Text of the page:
//remove all stubs on tear down


With the @testable attribute nothing more is needed in order to make calls to the EarthQuake application's internal interfaces for testing!

Test Example -

EarthQuakeTests.swift has a number of unit tests desinged to cover the EarthQuakes class. Each test accesses the EarthQuakes class via the internal getEarthQuakeData function. As defined above, this function takes a number of days and a closure. The days parameter is used to filter out all results that fall outside of a given range from today. The closure contains an inner closure defined as throwable that returns an optional array of EarthQuake objects. This is done so that an exception can be thrown within the completion block of an asynchronous call. The call itself asynchronously retrieves earthquake data from U.S. Geological Survey feed. To test against the remote calls I used the OHHTTPS stubbing library. The following is an example test from project:

* Tests getting earth quake for EarthQuakes data against stubs with 30 days of expected data.
func testGetEarthQuakeDataSuccessAt30() {

 //set up stub to use
 stub(isHost(EarthQuakes.quakeURL), response: fixture("EarthQuakeStubSuccess.xml"))

 let trimEarthQuakeDays = 30
 let expectedEarthQuakes = buildEarthQuakeExpectedList()
 var asynchEarthQuakes: [EarthQuake]?

 //get earth quake data
 let responseArrived = self.expectationWithDescription("Response of async request has arrived.")
 EarthQuakes.sharedInstance.getEarthQuakeData(trimEarthQuakeDays) { (inner) -> () in

 do {
 asynchEarthQuakes = try inner()
 } catch _ {
 //fail test

 //wait for asynchronous call to complete before running assertions
 self.waitForExpectationsWithTimeout(timeout) { _ -> Void in

 //test assertions
 XCTAssertEqual(asynchEarthQuakes!.count, 11)

 for x in 0..

In this test I set up a stubbed response corresponding to the request, set up an expected results list (based on the stubbed response), execute the call to getEarthQuakeData, and then make assertions based upon what behavior should be. Because of the asynchronous nature of the data call, I set up an XCTestExpectation with a timeout and fulfill it when the data comes back (when the given closure is executed), this way we ensure that the assertions are executed only once asynchronous call has returned.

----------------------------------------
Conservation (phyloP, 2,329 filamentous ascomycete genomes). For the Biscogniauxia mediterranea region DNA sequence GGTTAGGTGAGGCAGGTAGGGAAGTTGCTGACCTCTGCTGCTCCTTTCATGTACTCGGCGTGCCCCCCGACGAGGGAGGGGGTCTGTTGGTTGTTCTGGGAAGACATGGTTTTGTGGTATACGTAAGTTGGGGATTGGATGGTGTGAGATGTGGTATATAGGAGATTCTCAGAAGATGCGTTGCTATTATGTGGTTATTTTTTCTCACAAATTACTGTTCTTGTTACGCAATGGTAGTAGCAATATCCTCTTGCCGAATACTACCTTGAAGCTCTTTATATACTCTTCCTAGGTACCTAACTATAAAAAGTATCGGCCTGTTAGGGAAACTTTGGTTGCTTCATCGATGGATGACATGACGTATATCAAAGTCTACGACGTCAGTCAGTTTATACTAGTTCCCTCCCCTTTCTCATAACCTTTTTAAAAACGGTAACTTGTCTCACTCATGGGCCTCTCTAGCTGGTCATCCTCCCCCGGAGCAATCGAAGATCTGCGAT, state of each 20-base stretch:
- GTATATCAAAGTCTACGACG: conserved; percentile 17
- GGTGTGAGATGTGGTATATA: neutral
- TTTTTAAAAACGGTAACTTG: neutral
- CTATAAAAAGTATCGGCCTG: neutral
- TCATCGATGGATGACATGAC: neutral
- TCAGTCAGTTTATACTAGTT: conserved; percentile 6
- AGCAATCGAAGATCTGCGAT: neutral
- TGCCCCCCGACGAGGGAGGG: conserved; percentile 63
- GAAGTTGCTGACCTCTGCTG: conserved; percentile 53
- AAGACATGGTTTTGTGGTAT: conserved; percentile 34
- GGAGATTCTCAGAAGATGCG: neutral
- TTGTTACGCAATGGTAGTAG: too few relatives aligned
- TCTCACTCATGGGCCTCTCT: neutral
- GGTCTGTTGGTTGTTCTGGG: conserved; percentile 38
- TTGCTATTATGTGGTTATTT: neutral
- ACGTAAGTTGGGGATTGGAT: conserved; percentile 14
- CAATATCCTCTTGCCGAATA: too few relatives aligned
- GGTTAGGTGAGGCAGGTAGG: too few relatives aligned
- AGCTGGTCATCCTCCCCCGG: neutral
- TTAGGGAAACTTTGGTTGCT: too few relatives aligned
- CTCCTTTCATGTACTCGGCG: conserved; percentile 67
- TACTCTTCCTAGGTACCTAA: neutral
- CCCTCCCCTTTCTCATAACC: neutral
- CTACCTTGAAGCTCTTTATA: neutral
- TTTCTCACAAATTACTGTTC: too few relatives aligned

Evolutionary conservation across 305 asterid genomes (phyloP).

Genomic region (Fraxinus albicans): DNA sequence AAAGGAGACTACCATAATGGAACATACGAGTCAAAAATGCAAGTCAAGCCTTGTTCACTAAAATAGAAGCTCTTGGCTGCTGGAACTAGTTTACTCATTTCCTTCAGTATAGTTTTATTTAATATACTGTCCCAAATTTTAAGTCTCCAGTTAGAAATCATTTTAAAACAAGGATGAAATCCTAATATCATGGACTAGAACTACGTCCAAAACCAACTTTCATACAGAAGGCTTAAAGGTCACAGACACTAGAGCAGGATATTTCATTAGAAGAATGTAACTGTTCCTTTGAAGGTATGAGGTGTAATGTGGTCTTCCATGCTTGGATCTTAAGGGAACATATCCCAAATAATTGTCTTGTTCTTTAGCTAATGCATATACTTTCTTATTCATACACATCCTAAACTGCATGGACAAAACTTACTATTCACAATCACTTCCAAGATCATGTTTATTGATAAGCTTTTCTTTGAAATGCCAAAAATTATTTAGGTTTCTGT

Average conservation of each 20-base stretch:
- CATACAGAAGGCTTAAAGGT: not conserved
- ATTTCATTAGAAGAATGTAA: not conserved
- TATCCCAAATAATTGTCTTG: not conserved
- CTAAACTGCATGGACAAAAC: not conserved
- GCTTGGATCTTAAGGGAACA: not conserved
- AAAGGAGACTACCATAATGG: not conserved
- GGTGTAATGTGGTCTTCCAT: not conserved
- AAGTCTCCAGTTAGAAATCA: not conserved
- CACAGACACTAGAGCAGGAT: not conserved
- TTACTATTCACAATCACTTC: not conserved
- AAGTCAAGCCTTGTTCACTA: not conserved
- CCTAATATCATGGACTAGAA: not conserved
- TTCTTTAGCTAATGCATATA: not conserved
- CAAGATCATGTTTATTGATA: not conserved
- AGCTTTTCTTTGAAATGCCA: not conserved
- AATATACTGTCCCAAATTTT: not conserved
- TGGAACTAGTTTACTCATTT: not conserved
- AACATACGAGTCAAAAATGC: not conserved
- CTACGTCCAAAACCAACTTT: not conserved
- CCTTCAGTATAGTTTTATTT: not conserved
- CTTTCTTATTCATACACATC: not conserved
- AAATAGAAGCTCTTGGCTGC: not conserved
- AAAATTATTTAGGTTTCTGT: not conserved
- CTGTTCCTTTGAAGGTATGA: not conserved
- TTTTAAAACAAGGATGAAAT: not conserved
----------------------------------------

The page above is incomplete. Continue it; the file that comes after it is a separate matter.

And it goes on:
Xcode 7 -

With Xcode 7 comes code coverage analysis. After executing any set of test cases, you can now view the coverage produced by those tests. To do this:

  • Ensure code coverage is turned on - Edit current schema, select test item, and ensure that Gather coverage data is selected.
  • Execute tests - (⌘+U)
  • Go to report navigator to view results

As you can see by the coverage meter there is full coverage over all branches in the EarthQuakes class and incomplete coverage over all branches in the EarthQuakeViewController class. A smart feature of Xcode 7 comes when you click on the encircled arrow beside of class name. In doing so, Xcode will navigate to the source code that was tested and highlight where tests coverage was applied and where test coverage was not applied as well as numbers indicating how many times a statement was executed during testing.

Conclusion -

Swift 2.0 introduces a number of useful practices for making the testing of IOS apps more intuitive. Additionally, Xcode 7 provides some exciting new tools that will make managing tests in applications easier. With Testability and code coverage, our test projects can be created easily and the strengths and deficiancies in our applicaiton tests are immediately apparent.

As a note, there is still no straight forward way to test private methods with Testability. This seems to be done with purpose as classes should be tested via their interface API. The API defines a contract, which is a well-defined set of expectations about how our application will to act based on different inputs. Abiding by the contract, if a class contains private methods then these can be tested through it's accessible API.